Pamela Cohen on Hurricane Matthew
Hurricane Dorian is coming.
And guessing and second-guessing have zoomed to the Category 5 level for Lowcountry South Carolina residents who have been watching Dorian’s every move for more than a week.
S.C. Gov. Henry McMaster ordered a mandatory evacuation beginning at noon Monday, for a storm predicted to be here Wednesday or Thursday.
He should know that, by now, we’re all experts. People who don’t know heat from humidity are stopping others in the grocery store to expound upon high pressure systems, weak flow patterns, and European models.
But in truth, our brains have turned into spaghetti. It’s just too much to think about.
Today, I cannot even remember the names of all the hurricanes that have uprooted our lives in the Lowcountry since Hurricane David was my first rodeo in 1979.
Still, as Hurricane Dorian threatens, this much we know about survival:
The “hunker down” crowd discovered that a hurricane is not a party when Hurricane Matthew blew by Beaufort County in 2016.
Afterward, I interviewed a Hilton Head Island woman whose home and car was hit by a fallen pecan tree.
“This is my home, and I stayed through the storm,” she said softly. “I sat up all night. And when that storm hit, about maybe 4:15, I heard a boom and I knew that my house was hit. I didn’t know my cars and stuff was down ...”
Her eyes looked a little watery as she stood by a pile of pecan branches, chainsawed off her house by volunteers from an island church.
As she continued to talk, she calmly shook her head in the hot sun.
“I’m going to tell everyone, next time they say leave — leave. Because that was the worst three to four hours of my life.”
▪ Hurricanes play for keeps.
Hurricane Matthew was NOT the big one. It was a Category 2 storm when it raced by Beaufort County some 20 miles offshore in October 2016.
It dumped 14 inches of rain on us. It moved 700,000 cubic yards of Hilton Head’s beach sand and destroyed around 33 acres of dunes. It destroyed the marina on Dataw Island and wrecked a lot of the Palmetto Bay Marina on Hilton Head.
It caused the loss of at least 120,000 trees on Hilton Head. Three million cubic yards of chipped debris was hauled off of Hilton Head at a cost of about $44 million. That job took the better part of a year.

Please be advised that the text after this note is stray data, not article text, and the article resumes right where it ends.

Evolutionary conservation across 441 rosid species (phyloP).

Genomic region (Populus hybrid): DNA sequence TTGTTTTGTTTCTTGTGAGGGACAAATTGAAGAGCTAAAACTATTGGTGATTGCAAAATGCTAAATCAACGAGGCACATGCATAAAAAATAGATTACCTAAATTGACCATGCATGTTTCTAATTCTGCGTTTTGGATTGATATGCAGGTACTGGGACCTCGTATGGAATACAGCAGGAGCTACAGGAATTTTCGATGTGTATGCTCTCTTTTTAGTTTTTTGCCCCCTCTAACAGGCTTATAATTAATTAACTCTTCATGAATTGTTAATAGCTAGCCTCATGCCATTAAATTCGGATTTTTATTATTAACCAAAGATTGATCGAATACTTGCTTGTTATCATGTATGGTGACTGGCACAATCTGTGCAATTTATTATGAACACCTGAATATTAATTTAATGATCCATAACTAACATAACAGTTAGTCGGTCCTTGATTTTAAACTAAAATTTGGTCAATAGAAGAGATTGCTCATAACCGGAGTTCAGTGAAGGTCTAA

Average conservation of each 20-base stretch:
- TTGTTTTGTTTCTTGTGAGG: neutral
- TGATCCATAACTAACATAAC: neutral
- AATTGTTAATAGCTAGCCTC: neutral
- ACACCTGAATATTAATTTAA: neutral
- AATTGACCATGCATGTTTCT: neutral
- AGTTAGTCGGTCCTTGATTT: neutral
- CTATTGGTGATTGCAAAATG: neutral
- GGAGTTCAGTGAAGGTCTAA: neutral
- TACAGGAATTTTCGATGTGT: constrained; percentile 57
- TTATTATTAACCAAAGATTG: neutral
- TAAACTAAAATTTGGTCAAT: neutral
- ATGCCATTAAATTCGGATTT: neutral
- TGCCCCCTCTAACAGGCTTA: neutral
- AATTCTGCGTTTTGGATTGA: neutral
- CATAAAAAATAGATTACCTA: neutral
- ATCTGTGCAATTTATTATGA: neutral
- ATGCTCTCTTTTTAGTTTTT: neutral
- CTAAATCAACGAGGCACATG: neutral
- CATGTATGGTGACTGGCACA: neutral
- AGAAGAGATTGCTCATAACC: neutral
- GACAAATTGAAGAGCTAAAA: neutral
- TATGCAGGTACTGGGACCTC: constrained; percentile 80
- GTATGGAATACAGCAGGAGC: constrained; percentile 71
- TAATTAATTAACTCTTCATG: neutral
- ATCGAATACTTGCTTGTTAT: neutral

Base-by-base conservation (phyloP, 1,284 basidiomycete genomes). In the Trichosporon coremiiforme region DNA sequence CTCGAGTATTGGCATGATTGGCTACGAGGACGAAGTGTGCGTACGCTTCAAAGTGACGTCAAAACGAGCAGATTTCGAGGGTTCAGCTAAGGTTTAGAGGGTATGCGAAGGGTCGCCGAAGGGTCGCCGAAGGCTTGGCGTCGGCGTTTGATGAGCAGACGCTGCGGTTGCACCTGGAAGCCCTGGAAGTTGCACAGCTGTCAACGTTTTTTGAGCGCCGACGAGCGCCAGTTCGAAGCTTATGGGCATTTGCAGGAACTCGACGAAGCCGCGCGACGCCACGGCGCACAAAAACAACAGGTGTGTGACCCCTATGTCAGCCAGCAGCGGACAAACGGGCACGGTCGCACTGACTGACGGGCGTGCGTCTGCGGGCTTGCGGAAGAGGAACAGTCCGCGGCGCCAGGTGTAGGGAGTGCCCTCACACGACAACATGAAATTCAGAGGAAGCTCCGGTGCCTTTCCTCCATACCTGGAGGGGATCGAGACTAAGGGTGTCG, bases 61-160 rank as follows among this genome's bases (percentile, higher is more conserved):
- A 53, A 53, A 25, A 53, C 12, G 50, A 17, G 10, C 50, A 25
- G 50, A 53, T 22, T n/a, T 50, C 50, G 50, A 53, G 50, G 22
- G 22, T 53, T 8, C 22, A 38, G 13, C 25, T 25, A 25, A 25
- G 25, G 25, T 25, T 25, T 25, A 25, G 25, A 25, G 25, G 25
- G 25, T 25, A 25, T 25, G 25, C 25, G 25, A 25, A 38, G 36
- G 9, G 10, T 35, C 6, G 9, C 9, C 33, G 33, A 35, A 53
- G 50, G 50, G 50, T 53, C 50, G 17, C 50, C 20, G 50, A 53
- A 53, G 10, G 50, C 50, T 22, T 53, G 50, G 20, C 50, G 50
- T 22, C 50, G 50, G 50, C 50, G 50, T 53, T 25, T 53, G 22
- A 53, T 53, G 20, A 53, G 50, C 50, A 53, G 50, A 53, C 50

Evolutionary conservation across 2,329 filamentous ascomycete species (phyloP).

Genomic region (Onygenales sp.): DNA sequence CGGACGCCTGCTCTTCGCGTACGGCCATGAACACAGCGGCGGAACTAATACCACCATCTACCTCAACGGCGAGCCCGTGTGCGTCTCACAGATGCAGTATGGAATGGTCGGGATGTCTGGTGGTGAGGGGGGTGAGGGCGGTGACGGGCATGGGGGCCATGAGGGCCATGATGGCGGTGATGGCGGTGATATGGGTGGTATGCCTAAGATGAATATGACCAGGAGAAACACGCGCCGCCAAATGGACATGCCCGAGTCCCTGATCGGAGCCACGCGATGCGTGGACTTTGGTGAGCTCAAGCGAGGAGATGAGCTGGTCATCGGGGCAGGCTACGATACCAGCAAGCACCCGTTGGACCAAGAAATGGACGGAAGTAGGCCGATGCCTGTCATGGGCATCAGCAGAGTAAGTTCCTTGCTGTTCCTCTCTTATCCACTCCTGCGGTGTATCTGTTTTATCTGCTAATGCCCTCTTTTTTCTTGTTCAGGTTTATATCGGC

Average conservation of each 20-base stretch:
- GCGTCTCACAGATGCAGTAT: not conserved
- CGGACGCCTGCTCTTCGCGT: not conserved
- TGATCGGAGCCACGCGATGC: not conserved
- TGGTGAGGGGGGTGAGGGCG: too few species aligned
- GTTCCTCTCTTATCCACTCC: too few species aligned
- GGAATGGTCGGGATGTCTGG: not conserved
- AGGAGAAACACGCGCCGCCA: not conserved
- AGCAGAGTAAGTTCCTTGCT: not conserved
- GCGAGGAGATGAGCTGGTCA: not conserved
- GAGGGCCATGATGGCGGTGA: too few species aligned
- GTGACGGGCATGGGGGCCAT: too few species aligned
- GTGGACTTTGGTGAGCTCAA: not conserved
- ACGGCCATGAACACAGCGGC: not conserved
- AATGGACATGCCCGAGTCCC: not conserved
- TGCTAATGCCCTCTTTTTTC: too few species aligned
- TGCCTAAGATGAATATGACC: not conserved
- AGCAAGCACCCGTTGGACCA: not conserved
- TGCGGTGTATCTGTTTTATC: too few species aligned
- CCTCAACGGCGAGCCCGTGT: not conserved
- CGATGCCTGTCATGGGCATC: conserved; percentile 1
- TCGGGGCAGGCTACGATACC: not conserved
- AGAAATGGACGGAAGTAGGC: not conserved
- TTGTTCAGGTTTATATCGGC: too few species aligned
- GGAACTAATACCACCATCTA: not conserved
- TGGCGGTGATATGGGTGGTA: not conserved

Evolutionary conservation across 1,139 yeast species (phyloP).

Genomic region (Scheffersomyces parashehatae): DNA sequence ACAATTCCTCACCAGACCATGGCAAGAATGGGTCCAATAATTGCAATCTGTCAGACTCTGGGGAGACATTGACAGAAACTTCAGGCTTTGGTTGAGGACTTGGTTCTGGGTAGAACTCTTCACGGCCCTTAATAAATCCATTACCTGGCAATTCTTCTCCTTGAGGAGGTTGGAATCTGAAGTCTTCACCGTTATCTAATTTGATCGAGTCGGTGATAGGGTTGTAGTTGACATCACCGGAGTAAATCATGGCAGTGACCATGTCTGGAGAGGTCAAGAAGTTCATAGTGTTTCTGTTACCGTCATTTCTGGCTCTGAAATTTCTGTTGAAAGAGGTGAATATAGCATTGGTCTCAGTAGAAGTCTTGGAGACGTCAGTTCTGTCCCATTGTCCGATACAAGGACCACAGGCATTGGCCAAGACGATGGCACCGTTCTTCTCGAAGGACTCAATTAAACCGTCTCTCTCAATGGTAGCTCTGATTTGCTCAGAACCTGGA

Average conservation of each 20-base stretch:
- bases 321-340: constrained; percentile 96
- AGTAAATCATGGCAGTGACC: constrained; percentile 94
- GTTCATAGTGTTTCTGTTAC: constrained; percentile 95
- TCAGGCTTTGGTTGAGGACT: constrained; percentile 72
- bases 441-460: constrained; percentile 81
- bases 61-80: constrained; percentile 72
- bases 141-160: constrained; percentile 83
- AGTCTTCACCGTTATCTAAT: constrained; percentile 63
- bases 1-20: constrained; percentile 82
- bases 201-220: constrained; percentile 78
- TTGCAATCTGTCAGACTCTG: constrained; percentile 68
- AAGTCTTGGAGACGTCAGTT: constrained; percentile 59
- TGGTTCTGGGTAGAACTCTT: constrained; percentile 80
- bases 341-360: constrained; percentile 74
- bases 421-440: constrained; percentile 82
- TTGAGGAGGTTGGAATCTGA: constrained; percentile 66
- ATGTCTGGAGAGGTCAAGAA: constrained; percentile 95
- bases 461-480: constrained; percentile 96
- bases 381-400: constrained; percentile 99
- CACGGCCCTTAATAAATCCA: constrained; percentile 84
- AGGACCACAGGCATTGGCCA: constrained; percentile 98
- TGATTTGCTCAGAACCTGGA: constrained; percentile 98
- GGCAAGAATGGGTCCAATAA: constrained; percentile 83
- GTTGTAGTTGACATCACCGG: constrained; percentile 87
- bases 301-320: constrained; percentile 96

About one in five buildings on Hilton Head had some damage. About 40 homes had damage that equaled 75 percent or more of the value of the property.
And as of Monday morning, Hurricane Dorian was projected to be a stronger Category 3 storm when it comes this way.
▪ Get out your checkbook.
Hurricanes are terribly expensive. You’ll need $8,000 to $10,000 on hand to get going again if your house or lot is hit by downed trees or flooding.
It turns into a Wild West economy with unknown tree companies roaming the streets asking for massive sums of cash to help you out of your dilemma.
Also, it’s expensive to evacuate. And lots of people don’t get paid when everything shuts down for a hurricane.
Charity is needed more than ever, locally and nationally, and we thankfully saw plenty of that after Hurricane Matthew.
If you get hit, dealing with insurance becomes a full-time job. Hilton Head Realtor Chip Collins, who dealt with it after Matthew, put personal recommendations on Facebook Sunday. This portion gives a clue of what you’re up against:
“Document your calls, emails, texts, and meetings on a simple timeline list, including notes of what was discussed, etc. Keeping a record is important because this kind of chaotic situation can be confusing.
“Get your own estimates where/when possible. The national-data estimating tools adjusters use might not take into consideration what local contracting and material costs are. You are entitled to a fair claim, and usually the more info on the table the better.”
▪ Re-entry is even harder.
It’s much easier to escape the storm than it is to come home.
Returning can’t possibly happen soon enough for people who by then have been stressed out for almost two weeks.
For them, we make this plea:
Our government MUST have its act together this time, unlike the experience of many after Hurricane Matthew.
Governor, DO NOT declare your evacuation order rescinded, and say it’s time to go home, only to have the Beaufort County Sheriff’s Office stopping all traffic at the county line.
▪ Hurry up and wait.
Americans aren’t good with patience, but a hurricane demands it.
You’ll wait to know what the hurricane is going to do, wait to know what happened to your house, wait to be cleared to come home, wait to get damage repaired, wait to get insurance settlements, wait to be back to normal.
We’ve learned that hurricane threats and hurricane strikes are both terribly hard. But we also have learned that this too shall pass.